What struck (Gautama, aka the Buddha) was the impermanence of the world—nothing lasted. In spite of this, people were attached to impermanent things. They desired to hold on to life, health, possessions, and each other. But life, health, possessions and people pass away. This, he reasoned, was the cause of human suffering. Therefore, he concluded that if he could kill desire his suffering would cease and he would be happy.

But the Buddha did desire something: lasting happiness. Ironically, it was this great desire that fueled his philosophy of killing desire.

There is a vacuous absence of God in the Buddha’s pursuit of desire-less joy…

How different are Jesus’ answers from the Buddha’s. When a rich young man, not so different from the rich young Gautama, sought out Jesus’ direction for eternal happiness, Jesus replied,

You lack one thing: go, sell all that you have and give to the poor, and you will have treasure in heaven; and come, follow me. (Mark 10:21).

Note that Jesus did instruct the man to become detached from his possessions, but he did not mean a Buddhist detachment. The Buddha taught that nothing lasts, so be attached to nothing. Jesus taught that One Thing lasts, so at all cost, be attached to that!


Calligraphy & The Weekend

Callie’s now into writing in Chinese. She loved her calligraphy lessons…

We had a big weekend: sibling class at the hospital, Grandma’s 90th birthday bash, Callie’s baptism, Grandma in from MN, cousins gallore. For a few pix, see Flickr to the left.


Preschool Care Packages

A bloggy friend of mine was talking about “care package” ideas for her mother to send the kids, especially the littles, so they would have educational things to do when the olders were working. We have so enjoyed these packages through the years. It’s been a great way for Grandma (several states away) to be involved, and for our littles to have quality educational materials to play with through the years. Here’s a list of those things that have stood the test of time & been most enjoyed…

counting bears or bugs (the ones where you can make patterns with, sort, etc.), – you’d be surprised at how much you can teach with these!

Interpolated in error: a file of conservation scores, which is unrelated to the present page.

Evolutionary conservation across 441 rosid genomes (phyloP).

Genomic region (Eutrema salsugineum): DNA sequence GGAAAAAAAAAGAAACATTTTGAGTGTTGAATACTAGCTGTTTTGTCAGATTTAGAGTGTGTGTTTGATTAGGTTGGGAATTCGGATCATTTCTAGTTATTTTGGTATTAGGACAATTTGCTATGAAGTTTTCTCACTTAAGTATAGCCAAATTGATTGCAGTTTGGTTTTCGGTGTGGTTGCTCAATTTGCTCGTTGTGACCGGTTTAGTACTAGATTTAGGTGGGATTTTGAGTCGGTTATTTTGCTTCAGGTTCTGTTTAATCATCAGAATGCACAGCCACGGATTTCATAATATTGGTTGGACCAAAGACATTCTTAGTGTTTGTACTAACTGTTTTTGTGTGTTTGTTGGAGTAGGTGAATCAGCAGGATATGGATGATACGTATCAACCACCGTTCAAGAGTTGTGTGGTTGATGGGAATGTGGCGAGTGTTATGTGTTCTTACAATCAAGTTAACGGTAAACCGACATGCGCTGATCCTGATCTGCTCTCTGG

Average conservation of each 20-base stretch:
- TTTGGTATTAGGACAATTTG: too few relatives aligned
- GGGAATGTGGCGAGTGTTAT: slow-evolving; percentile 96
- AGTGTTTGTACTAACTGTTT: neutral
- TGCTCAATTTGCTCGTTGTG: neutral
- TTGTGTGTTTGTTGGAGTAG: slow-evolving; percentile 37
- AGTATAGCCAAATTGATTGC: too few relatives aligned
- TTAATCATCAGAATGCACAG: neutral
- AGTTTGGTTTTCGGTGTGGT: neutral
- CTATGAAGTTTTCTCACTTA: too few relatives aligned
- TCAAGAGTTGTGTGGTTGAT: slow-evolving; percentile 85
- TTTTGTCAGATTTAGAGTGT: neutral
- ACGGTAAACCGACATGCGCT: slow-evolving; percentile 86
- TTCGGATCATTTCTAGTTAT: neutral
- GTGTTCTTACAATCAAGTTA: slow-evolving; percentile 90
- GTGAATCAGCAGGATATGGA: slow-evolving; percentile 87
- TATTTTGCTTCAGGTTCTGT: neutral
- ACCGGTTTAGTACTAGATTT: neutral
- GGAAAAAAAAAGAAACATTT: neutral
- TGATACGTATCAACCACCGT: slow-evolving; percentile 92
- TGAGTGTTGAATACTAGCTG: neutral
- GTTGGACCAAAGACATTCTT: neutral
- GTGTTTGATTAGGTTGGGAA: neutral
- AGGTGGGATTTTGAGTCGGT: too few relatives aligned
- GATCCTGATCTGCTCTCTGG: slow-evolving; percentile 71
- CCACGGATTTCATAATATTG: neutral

nice musical instruments (tambourine, rhythm sticks, shaker eggs or homemade ones with various seed or beans or corn, jingle bell anything, slide whistles, kazoo, harmonica, etc.),

simple costumes, or accessories to costumes,

gardening equipment (gloves, little tools, watering can, etc.),

tepee or castle to read in (This company used to have a cheap tepee too, keep an eye out for its return),

the Identiflyer,

nice puzzles,

Faerie Tale Theatre ( a great collection of stories, but I got this collection a few years ago for 35$. I can’t find it that cheap now! Keep an eye out on ebay I guess.),

flannel board & or chalk board, felt stuff to put on felt board (homemade is easy, cheap & fun – we’ve made shapes, people with clothes, etc. seasonal fun like a tree with little multicolored leaves to put on, pumpkins, snowman parts, flowers, etc. to teach seasons – felt comes 10-25 cents a sheet – just takes time to make),

lacing beads or cards,

cheap puppets & stage,

magnetic letters (lower case please – harder to find & more expensive maybe, but best for learning – they are going to use lower case a whole lot more than capitals in life!)

And of course books. I like to buy the ones that are more interactive because they’re fun & the library generally doesn’t get those kinds of books (The Jolly Postman type, lift the flap, pop-up, or scratch & sniff, touch & feel, etc.) or noisy books like Buzz, Buzz, Busy Bees where the batteries are dead in the library versions!

I’ll probably add to this list later as my brain gets going. Also, a theme for the week sure helps a LOT for me to get excited about preschool learning as well as Grandma having a direction to go in buying & sending packages. We’ve had a lot of fun with this through the years. Another day I’ll try to post the themes for the year. After doing that for eight years, we pretty much came up with a set schedule for themes that worked well & ended up being predictable every year. For those interested, stay tuned for more info.